These data can be displayed by a list plot:
plotpoints := [[t[i], op(Y[i])] $ i = 0..100]: plot(plot::PointList2d(plotpoints, PointColor = RGB::Black)):
The same plot can be obtained directly via plot::Ode2d:
plot(plot::Ode2d( [t[i] $ i = 0..100], f, Y[0], [(t, Y) -> [t, Y[1]], Style = Points, Color = RGB::Black]))
delete f, t, DIGITS, Y, plotpoints:
We compute the numerical solution y(1) of by the classical 4-th order Runge-Kutta method RK4. By internal local extrapolation, its effective order is 5:
f := (t, Y) -> Y: DIGITS := 13: numeric::odesolve(f, 0..1, [1], RK4)
Next, we use local extrapolation xRKF78 of the 8-th order submethod of the Runge-Kutta-Fehlberg pair RKF78. This scheme has effective order 9:
numeric::odesolve(f, 0..1, [1], xRKF78)
Both methods yield the same result because of the internal adaptive error control. However, due to its higher order, the method xRKF78 is faster.
delete f, DIGITS:
We consider the stiff ODE . The default method DOPRI78 is explicit and not very efficient in solving very stiff problems:
f := (t, Y) -> [10^4*(cos(t) - Y[1])]: t0 := time(): numeric::odesolve(f, 0..1, [1]), (time() - t0)*msec
We use the implicit A-stable method GAUSS(6). For this stiff problem, it is more efficient than the default method DOPRI78:
t0 := time(): numeric::odesolve(f, 0..1, [1], GAUSS(6)), (time() - t0)*msec
delete t0:
We consider the initial value problem , y(0) = 1. We note that the numerical evaluation of the right hand side of the equation suffers from cancellation effects, when |y| is small.
f := (t, Y) -> [-10^20*Y[1]*(1 - cos(Y[1]))]: Y0 := [1]:
We first attempt to compute y(1) with a working precision of 6 digits using the default setting RelativeError = 10^-DIGITS=10^(-6):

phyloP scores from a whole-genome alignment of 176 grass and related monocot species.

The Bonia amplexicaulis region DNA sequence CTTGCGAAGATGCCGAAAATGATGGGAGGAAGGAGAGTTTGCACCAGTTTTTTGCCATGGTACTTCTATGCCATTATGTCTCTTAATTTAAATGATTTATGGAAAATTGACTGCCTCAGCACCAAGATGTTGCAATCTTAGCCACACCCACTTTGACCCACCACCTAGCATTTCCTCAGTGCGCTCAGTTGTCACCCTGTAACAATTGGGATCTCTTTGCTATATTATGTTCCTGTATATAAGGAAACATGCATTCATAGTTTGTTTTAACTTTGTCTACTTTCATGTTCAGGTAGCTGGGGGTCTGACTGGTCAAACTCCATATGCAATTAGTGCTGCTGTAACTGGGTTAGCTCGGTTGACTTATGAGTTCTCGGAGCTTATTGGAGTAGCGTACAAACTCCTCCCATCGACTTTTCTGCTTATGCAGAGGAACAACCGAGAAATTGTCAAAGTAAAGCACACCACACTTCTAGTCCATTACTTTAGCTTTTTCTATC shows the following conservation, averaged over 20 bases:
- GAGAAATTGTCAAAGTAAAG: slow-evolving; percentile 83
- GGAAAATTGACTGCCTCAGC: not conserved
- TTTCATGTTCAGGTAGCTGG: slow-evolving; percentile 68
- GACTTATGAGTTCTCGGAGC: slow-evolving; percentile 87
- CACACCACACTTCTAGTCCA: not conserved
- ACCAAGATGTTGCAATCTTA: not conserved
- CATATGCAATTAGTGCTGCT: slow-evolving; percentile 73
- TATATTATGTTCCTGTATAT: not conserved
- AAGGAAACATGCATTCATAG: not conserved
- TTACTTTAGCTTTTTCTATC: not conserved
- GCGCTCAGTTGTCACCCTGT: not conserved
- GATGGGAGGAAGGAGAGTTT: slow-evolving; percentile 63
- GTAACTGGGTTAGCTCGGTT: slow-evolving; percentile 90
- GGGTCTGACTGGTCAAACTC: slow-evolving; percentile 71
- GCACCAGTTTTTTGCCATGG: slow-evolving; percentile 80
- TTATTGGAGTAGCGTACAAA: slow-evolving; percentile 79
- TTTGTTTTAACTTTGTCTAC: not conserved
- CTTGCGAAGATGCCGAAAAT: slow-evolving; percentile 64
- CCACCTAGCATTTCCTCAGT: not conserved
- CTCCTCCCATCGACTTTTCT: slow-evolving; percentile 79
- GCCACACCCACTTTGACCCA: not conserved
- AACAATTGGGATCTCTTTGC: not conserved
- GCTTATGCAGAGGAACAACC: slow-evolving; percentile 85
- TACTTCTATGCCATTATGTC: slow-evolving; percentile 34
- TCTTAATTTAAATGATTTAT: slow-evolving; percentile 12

DIGITS := 6: numeric::odesolve(f, 0..1, Y0)
Due to numerical round-off in the internal steps, no digit of this result is correct. Next, we use a working precision of 20 significant decimal places to eliminate roundoff effects:
DIGITS := 20: numeric::odesolve(f, 0..1, Y0, RelativeError = 10^(-6))
Since relative local discretization errors are of the magnitude 10^{- 6}, not all displayed digits are trustworthy. We finally use a working precision of 20 digits and constrain the local relative discretization errors by the tolerance 10^{- 10}:
numeric::odesolve(f, 0..1, Y0, RelativeError = 10^(-10))
delete f, Y0, DIGITS:
We compute the numerical solution y(1) of , y(0) = 1 with various methods and various constant step sizes. We compare the result with the exact solution .
f := (t, Y) -> Y: Y0 := [1]:
We first use the Euler method of order 1 with two different step sizes:
Y := numeric::odesolve(f, 0..1, Y0, EULER1, Stepsize = 0.1): Y, globalerror = float(exp(1)) - Y[1]
Decreasing the step size by a factor of 10 should reduce the global error by a factor of 10. Indeed:
Y := numeric::odesolve(f, 0..1, Y0, EULER1, Stepsize = 0.01): Y, globalerror = float(exp(1)) - Y[1]
Next, we use the classical Runge-Kutta method of order 4 with two different step sizes:
Y := numeric::odesolve(f, 0..1, Y0, RK4, Stepsize = 0.1): Y, globalerror = float(exp(1)) - Y[1]
Decreasing the step size by a factor of 10 in a 4-th order scheme should reduce the global error by a factor of 10^{4}. Indeed:
Y := numeric::odesolve(f, 0..1, Y0, RK4, Stepsize = 0.01): Y, globalerror = float(exp(1)) - Y[1]
delete f, Y0, Y:
We integrate , y(0) = 1 over the interval t ∈ [0, 0.99] with a working precision of 4 digits. The exact solution is . Note the singularity at t = 1.